Jussi Adler-Olsen started a wonderful Danish detective series with The Keeper of Lost Causes, The First Department Q Novel. It’s not unusual for a mystery series to start with a discredited and morbidly confused detective, but Carl Morck is truly distinctive. His personal and professional baggage is overwhelming, yet he carves out his space and moves forward. Morck’s contempt for most of the people in the police department, is both hilarious and near-suicidal, but he makes it work. I’ve always been a fan of watching discredited people make the system work for themselves. The way Morck tortures the people who are trying to torture him is inspired and very funny. Less funny is the guilt Morck suffers in connection with a prior case that left his partner completely incapacitated. Along the way, there is a mysterious yet oddly engaging assistant with an apparently gruesome past, a new love interest for Carl who has no idea what to do with it and the kind of dark underlying mysteries that happily characterize so many great Scandinavian crime novels.
This is no standard example of the Scandinavian crime genre. Adler-Olsen has created something wonderfully new. I think I’ve read a total of three Department Q mysteries, but this is the first and it sets the stage brilliantly for the novels to come. Carl is the kind of protagonist who lacks all social skills, and I couldn’t help loving him. Carl’s back story and the other characters created by Adler-Olsen are truly inspired and provide ample fuel for additional books in this series, and I now absolutely have to read all of them.
Hello Kitty Must Die by Angela Choi is one of the stranger books I have read recently, and I do recommend it. Fiona Yu is a youngish, hilariously twisted Chinese American woman with a take-no-prisoners attitude toward life. A Big Law lawyer, Fiona lives with her parents and has no love life. The disconnect between her parents’ traditional expectations and her own rogue intentions is massive, and yet they all live together. The first person narration of Fiona’s frustrations and utterly amoral nature gleefully pulls the reader into a bizarre, macabre tale. It is always impressive when an author can make the reader care about what happens to a truly appalling protagonist, and Choi does it with great zest. This very fun book reminded me of Arsenic and Old Lace, without the buffer of sweet characters with good intentions. Hello Kitty Must Die happily shares the manic zaniness of Arsenic and Old Lace and craziness of the best screwball comedies from the 1930’s. Underlying all the fun and mayhem, is the story of Fiona’s frustrations with the expectations and tedium of her life. Being a single, overworked lawyer with clueless, demanding parents presents real issues, and while the average person wouldn’t resort to Fiona’s fierce tactics, it’s hard not to bond with her, one way or another.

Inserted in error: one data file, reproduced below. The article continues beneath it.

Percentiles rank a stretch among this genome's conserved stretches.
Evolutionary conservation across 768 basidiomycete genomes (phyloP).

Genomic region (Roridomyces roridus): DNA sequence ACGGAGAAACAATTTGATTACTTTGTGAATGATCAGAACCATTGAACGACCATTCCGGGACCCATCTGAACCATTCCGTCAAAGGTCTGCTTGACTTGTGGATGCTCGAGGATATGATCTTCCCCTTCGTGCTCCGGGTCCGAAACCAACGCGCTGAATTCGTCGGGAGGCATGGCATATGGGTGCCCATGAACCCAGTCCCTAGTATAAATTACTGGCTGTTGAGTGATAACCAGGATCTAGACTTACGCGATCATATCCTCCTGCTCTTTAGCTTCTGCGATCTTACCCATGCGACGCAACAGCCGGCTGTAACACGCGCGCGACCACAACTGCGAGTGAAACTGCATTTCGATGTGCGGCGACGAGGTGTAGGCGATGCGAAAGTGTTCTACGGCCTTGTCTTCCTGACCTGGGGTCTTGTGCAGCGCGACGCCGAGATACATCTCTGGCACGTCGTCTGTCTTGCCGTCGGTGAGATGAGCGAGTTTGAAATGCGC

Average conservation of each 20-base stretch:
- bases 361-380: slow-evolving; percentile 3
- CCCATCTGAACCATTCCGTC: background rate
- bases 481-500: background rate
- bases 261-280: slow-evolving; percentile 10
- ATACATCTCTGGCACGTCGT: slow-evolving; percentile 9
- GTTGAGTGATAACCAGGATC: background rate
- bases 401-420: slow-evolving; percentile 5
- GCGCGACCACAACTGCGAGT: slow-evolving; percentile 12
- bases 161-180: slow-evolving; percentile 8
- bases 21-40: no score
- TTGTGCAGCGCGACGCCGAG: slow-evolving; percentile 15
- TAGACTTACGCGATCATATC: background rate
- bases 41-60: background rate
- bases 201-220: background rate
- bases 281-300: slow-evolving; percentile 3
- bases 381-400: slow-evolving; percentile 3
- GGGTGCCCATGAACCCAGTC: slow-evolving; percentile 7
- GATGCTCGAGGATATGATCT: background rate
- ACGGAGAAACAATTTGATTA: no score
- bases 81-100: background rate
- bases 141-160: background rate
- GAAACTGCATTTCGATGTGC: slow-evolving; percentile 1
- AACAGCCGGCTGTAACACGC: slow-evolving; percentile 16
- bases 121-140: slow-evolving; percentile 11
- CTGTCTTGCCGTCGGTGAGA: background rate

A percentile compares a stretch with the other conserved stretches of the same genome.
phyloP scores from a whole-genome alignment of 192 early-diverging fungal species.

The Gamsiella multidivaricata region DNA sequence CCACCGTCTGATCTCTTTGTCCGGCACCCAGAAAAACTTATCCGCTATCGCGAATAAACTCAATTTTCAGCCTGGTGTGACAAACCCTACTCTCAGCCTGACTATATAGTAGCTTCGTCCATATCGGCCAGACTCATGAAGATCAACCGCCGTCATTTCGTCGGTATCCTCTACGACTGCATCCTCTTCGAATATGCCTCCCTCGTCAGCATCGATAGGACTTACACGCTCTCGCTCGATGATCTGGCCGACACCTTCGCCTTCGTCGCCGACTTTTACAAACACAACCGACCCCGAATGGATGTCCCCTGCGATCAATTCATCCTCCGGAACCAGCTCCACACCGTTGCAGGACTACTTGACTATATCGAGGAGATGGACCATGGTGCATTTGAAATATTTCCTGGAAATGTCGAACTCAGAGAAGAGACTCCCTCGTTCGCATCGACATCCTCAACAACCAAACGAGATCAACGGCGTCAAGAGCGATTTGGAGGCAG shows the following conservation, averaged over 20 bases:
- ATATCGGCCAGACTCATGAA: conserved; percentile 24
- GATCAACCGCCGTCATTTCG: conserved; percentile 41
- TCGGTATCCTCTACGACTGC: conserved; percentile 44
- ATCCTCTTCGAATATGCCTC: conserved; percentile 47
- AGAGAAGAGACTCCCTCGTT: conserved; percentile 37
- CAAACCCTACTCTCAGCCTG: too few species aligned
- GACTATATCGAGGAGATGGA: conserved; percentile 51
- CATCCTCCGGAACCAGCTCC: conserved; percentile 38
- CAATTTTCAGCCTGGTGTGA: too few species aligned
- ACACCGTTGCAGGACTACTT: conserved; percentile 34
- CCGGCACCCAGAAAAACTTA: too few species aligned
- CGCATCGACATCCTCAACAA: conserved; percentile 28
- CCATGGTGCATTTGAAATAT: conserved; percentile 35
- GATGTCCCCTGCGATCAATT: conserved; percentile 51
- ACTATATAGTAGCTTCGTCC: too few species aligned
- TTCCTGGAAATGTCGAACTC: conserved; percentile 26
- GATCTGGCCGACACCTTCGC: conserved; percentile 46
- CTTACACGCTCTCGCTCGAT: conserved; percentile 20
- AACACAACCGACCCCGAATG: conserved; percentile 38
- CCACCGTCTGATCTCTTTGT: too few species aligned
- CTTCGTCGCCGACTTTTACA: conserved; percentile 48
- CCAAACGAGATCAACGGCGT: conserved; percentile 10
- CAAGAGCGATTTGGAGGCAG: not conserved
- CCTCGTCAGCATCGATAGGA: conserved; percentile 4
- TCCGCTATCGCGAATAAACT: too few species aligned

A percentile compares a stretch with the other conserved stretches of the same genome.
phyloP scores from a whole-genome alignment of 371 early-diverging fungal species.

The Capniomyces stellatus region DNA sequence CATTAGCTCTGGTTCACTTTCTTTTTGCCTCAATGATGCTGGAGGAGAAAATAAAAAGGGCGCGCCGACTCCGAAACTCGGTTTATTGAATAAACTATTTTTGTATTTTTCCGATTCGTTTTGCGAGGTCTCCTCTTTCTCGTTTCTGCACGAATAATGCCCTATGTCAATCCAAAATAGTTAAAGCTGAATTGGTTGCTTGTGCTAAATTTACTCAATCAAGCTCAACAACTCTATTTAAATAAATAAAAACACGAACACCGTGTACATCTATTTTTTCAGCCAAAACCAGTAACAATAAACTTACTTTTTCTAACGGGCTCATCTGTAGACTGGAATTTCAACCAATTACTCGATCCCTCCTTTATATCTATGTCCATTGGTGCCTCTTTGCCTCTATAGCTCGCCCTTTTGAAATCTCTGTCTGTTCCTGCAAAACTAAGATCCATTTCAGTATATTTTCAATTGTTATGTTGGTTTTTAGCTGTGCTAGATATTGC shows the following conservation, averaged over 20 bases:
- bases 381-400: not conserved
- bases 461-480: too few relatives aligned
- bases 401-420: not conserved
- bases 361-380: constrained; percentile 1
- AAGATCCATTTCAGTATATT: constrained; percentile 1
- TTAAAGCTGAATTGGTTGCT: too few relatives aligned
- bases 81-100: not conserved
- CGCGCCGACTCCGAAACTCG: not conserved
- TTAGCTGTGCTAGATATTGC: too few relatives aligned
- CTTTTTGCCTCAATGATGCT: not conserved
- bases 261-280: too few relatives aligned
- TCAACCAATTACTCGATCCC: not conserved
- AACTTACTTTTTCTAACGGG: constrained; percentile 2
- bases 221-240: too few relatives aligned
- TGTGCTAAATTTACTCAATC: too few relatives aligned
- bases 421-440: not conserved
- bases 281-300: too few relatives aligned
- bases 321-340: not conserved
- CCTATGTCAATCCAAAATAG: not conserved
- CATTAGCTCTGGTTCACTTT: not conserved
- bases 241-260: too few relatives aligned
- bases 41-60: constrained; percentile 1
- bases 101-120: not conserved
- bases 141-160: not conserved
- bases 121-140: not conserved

I know she led a long, rich and successful life, but how I miss P. D. James! Despite my long-standing aversion to the short story genre, I found James’ collection Sleep No More — Six Murderous Tales to be absolutely wonderful. These stories, which were published between 1973 and 2006, diverge from James’s usual sensitive, thoughtful mysteries starring Adam Dalgliesh. Unlike a full length mystery novel, these stories are written from the perspective of the actors rather than the detective. They are characterized by seemingly normal people going rogue and being astonishingly brutal about getting what they want. There is no agonizing. Some are written in the first person, which makes the amoral quality of them even more jarring. The plots are clever and are the main point of these tales. Personality is far less in the forefront than in a typical James novel. It is as if James came up with six interesting schemes for how murders were devised and committed and then simply wrote them down without belaboring how a detective might discover who did them. Since this is P. D. James, there is far more to it. She swiftly and effectively sketches compelling characters and settings and then she brutally presents the murder. These are well worth reading.
These stories also suggest that one way to write a mystery would be to start with scaffolding of a well thought out, clever pot and only then write the novel around it. I wonder if James did that. Anyway, these are great stories!